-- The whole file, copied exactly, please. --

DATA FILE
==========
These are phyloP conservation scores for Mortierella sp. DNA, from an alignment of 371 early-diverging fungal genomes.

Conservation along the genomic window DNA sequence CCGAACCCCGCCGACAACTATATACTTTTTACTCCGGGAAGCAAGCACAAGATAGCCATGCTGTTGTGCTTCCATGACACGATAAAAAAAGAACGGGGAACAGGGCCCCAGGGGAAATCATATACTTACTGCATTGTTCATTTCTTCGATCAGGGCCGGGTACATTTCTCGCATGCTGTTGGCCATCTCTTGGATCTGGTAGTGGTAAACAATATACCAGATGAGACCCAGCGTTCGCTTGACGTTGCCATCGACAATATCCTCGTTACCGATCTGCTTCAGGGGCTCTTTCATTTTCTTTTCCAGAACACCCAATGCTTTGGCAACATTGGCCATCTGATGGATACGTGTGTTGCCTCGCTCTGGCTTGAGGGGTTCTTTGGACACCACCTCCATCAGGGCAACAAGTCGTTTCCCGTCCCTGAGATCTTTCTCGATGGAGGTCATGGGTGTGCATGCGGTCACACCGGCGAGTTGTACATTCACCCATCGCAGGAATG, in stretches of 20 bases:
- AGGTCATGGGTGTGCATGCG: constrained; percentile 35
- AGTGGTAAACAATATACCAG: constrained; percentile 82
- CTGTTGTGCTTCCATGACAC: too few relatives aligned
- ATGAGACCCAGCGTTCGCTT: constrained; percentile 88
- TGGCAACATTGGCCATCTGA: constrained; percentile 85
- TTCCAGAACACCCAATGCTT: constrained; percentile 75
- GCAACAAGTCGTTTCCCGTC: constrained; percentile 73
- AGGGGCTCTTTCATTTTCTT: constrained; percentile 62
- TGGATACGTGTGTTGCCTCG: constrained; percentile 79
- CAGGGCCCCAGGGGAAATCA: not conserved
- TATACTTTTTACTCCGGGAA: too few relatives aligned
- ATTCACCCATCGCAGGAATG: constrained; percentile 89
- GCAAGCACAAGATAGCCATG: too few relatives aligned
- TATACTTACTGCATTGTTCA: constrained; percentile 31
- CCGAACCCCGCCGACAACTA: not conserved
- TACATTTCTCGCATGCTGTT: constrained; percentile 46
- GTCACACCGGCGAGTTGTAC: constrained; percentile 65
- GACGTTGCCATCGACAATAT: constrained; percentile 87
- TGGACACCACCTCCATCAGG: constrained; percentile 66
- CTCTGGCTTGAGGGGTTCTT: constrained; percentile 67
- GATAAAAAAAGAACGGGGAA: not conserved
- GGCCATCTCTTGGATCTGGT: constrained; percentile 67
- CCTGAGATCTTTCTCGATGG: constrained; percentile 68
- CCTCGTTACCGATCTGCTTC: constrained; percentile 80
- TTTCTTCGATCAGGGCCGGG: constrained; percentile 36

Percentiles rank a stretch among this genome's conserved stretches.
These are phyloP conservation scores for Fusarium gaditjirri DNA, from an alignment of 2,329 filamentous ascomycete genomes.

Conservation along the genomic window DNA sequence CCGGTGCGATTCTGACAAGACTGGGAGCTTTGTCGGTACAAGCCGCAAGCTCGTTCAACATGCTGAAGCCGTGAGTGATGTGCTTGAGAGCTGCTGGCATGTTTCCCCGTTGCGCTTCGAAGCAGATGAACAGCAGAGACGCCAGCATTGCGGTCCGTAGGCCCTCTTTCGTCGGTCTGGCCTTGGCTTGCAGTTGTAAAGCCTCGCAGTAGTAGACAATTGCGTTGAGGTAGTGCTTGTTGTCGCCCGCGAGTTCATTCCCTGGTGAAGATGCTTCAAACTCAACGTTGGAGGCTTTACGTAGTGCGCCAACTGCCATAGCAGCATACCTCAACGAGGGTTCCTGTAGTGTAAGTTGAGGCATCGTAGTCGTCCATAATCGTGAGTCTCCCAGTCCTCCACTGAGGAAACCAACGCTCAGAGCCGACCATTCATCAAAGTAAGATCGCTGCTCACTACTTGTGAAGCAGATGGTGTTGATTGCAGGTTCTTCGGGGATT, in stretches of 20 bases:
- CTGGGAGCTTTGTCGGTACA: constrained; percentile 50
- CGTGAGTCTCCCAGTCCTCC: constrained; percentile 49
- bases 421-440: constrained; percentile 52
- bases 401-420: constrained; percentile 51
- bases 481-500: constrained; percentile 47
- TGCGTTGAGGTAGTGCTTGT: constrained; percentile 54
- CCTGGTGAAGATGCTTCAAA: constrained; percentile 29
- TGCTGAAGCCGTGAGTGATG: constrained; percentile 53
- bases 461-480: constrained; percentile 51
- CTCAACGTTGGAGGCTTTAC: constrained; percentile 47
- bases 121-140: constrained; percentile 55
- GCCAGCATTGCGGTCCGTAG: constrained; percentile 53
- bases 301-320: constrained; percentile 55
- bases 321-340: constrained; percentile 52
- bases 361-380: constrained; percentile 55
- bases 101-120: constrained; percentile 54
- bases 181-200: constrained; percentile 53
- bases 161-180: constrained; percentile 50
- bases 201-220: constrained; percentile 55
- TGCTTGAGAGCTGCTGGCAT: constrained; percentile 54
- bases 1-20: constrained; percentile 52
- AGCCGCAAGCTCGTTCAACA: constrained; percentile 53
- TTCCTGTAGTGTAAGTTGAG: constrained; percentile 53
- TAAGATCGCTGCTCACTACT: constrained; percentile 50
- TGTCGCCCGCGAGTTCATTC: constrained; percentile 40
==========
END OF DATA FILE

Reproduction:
These are phyloP conservation scores for Mortierella sp. DNA, from an alignment of 371 early-diverging fungal genomes.

Conservation along the genomic window DNA sequence CCGAACCCCGCCGACAACTATATACTTTTTACTCCGGGAAGCAAGCACAAGATAGCCATGCTGTTGTGCTTCCATGACACGATAAAAAAAGAACGGGGAACAGGGCCCCAGGGGAAATCATATACTTACTGCATTGTTCATTTCTTCGATCAGGGCCGGGTACATTTCTCGCATGCTGTTGGCCATCTCTTGGATCTGGTAGTGGTAAACAATATACCAGATGAGACCCAGCGTTCGCTTGACGTTGCCATCGACAATATCCTCGTTACCGATCTGCTTCAGGGGCTCTTTCATTTTCTTTTCCAGAACACCCAATGCTTTGGCAACATTGGCCATCTGATGGATACGTGTGTTGCCTCGCTCTGGCTTGAGGGGTTCTTTGGACACCACCTCCATCAGGGCAACAAGTCGTTTCCCGTCCCTGAGATCTTTCTCGATGGAGGTCATGGGTGTGCATGCGGTCACACCGGCGAGTTGTACATTCACCCATCGCAGGAATG, in stretches of 20 bases:
- AGGTCATGGGTGTGCATGCG: constrained; percentile 35
- AGTGGTAAACAATATACCAG: constrained; percentile 82
- CTGTTGTGCTTCCATGACAC: too few relatives aligned
- ATGAGACCCAGCGTTCGCTT: constrained; percentile 88
- TGGCAACATTGGCCATCTGA: constrained; percentile 85
- TTCCAGAACACCCAATGCTT: constrained; percentile 75
- GCAACAAGTCGTTTCCCGTC: constrained; percentile 73
- AGGGGCTCTTTCATTTTCTT: constrained; percentile 62
- TGGATACGTGTGTTGCCTCG: constrained; percentile 79
- CAGGGCCCCAGGGGAAATCA: not conserved
- TATACTTTTTACTCCGGGAA: too few relatives aligned
- ATTCACCCATCGCAGGAATG: constrained; percentile 89
- GCAAGCACAAGATAGCCATG: too few relatives aligned
- TATACTTACTGCATTGTTCA: constrained; percentile 31
- CCGAACCCCGCCGACAACTA: not conserved
- TACATTTCTCGCATGCTGTT: constrained; percentile 46
- GTCACACCGGCGAGTTGTAC: constrained; percentile 65
- GACGTTGCCATCGACAATAT: constrained; percentile 87
- TGGACACCACCTCCATCAGG: constrained; percentile 66
- CTCTGGCTTGAGGGGTTCTT: constrained; percentile 67
- GATAAAAAAAGAACGGGGAA: not conserved
- GGCCATCTCTTGGATCTGGT: constrained; percentile 67
- CCTGAGATCTTTCTCGATGG: constrained; percentile 68
- CCTCGTTACCGATCTGCTTC: constrained; percentile 80
- TTTCTTCGATCAGGGCCGGG: constrained; percentile 36

Percentiles rank a stretch among this genome's conserved stretches.
These are phyloP conservation scores for Fusarium gaditjirri DNA, from an alignment of 2,329 filamentous ascomycete genomes.

Conservation along the genomic window DNA sequence CCGGTGCGATTCTGACAAGACTGGGAGCTTTGTCGGTACAAGCCGCAAGCTCGTTCAACATGCTGAAGCCGTGAGTGATGTGCTTGAGAGCTGCTGGCATGTTTCCCCGTTGCGCTTCGAAGCAGATGAACAGCAGAGACGCCAGCATTGCGGTCCGTAGGCCCTCTTTCGTCGGTCTGGCCTTGGCTTGCAGTTGTAAAGCCTCGCAGTAGTAGACAATTGCGTTGAGGTAGTGCTTGTTGTCGCCCGCGAGTTCATTCCCTGGTGAAGATGCTTCAAACTCAACGTTGGAGGCTTTACGTAGTGCGCCAACTGCCATAGCAGCATACCTCAACGAGGGTTCCTGTAGTGTAAGTTGAGGCATCGTAGTCGTCCATAATCGTGAGTCTCCCAGTCCTCCACTGAGGAAACCAACGCTCAGAGCCGACCATTCATCAAAGTAAGATCGCTGCTCACTACTTGTGAAGCAGATGGTGTTGATTGCAGGTTCTTCGGGGATT, in stretches of 20 bases:
- CTGGGAGCTTTGTCGGTACA: constrained; percentile 50
- CGTGAGTCTCCCAGTCCTCC: constrained; percentile 49
- bases 421-440: constrained; percentile 52
- bases 401-420: constrained; percentile 51
- bases 481-500: constrained; percentile 47
- TGCGTTGAGGTAGTGCTTGT: constrained; percentile 54
- CCTGGTGAAGATGCTTCAAA: constrained; percentile 29
- TGCTGAAGCCGTGAGTGATG: constrained; percentile 53
- bases 461-480: constrained; percentile 51
- CTCAACGTTGGAGGCTTTAC: constrained; percentile 47
- bases 121-140: constrained; percentile 55
- GCCAGCATTGCGGTCCGTAG: constrained; percentile 53
- bases 301-320: constrained; percentile 55
- bases 321-340: constrained; percentile 52
- bases 361-380: constrained; percentile 55
- bases 101-120: constrained; percentile 54
- bases 181-200: constrained; percentile 53
- bases 161-180: constrained; percentile 50
- bases 201-220: constrained; percentile 55
- TGCTTGAGAGCTGCTGGCAT: constrained; percentile 54
- bases 1-20: constrained; percentile 52
- AGCCGCAAGCTCGTTCAACA: constrained; percentile 53
- TTCCTGTAGTGTAAGTTGAG: constrained; percentile 53
- TAAGATCGCTGCTCACTACT: constrained; percentile 50
- TGTCGCCCGCGAGTTCATTC: constrained; percentile 40